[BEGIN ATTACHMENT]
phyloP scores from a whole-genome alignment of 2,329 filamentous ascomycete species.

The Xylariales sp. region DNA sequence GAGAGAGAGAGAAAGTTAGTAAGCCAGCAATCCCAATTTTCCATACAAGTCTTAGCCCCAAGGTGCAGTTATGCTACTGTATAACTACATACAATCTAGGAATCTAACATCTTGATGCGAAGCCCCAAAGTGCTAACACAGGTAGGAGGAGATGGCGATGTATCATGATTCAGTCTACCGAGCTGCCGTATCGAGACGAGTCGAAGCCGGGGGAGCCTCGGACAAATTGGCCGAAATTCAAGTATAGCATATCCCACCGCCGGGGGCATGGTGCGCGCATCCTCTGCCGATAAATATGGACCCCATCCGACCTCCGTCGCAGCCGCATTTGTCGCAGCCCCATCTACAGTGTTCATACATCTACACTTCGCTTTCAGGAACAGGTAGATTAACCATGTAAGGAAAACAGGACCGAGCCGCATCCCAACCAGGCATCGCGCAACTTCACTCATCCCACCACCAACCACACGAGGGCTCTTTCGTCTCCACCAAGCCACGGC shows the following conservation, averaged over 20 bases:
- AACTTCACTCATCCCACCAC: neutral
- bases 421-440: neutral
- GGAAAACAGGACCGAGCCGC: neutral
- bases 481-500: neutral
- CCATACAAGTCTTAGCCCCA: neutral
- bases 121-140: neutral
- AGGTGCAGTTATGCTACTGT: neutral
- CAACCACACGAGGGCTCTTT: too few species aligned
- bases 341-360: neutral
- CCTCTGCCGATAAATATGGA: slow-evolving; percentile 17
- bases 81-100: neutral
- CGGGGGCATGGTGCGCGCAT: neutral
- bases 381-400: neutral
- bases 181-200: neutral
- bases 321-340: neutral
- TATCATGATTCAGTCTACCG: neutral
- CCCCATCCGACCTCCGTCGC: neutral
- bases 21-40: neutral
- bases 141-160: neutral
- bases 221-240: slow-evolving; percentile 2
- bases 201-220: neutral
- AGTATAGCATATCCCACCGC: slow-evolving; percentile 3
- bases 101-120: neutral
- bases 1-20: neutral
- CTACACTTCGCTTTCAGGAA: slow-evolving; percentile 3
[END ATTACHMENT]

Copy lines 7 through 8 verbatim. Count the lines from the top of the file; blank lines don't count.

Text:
- CCATACAAGTCTTAGCCCCA: neutral
- bases 121-140: neutral